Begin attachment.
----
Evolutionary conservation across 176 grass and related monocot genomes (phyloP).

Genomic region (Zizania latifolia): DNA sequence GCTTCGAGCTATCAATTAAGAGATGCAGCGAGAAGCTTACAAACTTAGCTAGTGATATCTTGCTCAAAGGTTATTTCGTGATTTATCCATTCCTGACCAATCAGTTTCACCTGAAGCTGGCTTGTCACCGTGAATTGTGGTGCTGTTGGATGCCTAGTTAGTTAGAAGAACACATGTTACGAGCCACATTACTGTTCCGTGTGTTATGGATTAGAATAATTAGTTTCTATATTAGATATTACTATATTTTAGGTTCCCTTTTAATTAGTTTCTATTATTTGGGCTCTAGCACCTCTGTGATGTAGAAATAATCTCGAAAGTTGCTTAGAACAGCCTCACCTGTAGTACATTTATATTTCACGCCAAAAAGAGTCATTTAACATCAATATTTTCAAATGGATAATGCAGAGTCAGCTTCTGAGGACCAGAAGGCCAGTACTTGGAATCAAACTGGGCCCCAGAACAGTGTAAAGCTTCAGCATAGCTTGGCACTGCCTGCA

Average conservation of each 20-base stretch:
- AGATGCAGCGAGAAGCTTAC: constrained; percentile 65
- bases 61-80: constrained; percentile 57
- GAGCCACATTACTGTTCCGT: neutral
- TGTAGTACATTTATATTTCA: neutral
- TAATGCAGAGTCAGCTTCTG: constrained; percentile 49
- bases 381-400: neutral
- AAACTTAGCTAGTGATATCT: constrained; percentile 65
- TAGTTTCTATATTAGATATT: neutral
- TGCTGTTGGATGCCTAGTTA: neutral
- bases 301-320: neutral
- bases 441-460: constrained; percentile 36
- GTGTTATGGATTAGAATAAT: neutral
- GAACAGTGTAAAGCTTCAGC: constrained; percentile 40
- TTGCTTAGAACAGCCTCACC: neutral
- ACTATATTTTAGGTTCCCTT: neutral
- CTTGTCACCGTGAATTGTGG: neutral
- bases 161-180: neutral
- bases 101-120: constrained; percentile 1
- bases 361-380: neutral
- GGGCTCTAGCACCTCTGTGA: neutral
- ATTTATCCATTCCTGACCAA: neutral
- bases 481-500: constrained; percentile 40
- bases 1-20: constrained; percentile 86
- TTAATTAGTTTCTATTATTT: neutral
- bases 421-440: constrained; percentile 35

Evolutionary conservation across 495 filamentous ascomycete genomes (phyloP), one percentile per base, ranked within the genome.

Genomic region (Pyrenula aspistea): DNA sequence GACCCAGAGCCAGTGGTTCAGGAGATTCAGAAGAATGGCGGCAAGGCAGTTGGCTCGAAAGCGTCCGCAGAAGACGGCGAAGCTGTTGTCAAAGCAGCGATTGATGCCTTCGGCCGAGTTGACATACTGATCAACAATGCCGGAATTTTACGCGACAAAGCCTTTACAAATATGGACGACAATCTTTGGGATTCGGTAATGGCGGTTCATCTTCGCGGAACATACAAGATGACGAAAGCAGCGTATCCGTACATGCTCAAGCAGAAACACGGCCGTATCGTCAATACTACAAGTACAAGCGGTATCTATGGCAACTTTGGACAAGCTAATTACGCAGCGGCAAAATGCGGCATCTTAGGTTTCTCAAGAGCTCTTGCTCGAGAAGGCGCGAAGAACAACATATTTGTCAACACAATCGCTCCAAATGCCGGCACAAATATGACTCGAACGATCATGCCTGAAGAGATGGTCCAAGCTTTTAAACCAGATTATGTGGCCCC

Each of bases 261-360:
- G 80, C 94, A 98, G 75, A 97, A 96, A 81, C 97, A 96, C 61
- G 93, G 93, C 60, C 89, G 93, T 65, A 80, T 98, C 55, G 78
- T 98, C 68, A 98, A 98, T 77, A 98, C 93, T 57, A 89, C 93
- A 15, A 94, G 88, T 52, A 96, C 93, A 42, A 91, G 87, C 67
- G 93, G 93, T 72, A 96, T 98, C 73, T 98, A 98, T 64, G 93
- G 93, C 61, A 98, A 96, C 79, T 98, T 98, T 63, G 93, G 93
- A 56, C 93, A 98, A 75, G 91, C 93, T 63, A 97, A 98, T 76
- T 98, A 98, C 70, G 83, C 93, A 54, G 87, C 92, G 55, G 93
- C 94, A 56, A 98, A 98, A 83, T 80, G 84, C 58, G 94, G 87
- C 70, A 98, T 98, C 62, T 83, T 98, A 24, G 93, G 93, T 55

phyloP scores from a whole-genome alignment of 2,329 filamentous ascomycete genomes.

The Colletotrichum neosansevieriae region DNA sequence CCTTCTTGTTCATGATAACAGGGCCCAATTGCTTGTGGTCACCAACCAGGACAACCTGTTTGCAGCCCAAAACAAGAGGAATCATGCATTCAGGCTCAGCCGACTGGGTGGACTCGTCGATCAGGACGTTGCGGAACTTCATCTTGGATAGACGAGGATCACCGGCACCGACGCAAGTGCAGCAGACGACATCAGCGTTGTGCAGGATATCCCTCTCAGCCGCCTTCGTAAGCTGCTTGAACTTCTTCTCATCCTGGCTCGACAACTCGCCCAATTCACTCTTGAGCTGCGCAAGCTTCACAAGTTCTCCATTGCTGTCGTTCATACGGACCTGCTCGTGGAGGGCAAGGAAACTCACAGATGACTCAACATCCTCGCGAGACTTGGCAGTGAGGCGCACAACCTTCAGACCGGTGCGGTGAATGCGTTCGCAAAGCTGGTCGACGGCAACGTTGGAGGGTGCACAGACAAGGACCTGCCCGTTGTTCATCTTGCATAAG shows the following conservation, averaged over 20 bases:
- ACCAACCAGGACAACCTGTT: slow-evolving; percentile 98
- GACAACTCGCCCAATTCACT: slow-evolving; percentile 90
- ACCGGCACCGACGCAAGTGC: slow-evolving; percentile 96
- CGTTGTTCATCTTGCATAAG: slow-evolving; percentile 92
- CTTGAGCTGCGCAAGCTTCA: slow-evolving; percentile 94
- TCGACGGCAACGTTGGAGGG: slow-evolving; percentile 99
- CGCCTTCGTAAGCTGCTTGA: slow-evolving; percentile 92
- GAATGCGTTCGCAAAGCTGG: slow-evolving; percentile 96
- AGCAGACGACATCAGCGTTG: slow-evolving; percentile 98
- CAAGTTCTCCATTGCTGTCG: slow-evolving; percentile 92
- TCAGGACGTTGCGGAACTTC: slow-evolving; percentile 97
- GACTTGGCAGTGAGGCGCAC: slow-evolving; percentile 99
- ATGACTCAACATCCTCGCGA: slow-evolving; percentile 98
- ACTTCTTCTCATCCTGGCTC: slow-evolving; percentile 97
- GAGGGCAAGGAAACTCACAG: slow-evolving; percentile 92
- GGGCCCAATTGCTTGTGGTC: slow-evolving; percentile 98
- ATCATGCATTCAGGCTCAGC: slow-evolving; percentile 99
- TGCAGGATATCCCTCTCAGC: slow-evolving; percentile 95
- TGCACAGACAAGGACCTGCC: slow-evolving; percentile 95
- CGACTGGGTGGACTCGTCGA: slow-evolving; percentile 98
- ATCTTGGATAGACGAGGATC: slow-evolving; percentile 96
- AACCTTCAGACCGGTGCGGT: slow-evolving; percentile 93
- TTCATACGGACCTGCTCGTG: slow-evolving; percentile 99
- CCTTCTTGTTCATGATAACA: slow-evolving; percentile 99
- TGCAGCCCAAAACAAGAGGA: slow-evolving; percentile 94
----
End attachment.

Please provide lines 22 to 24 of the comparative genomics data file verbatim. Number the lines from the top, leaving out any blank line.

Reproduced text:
- bases 361-380: neutral
- GGGCTCTAGCACCTCTGTGA: neutral
- ATTTATCCATTCCTGACCAA: neutral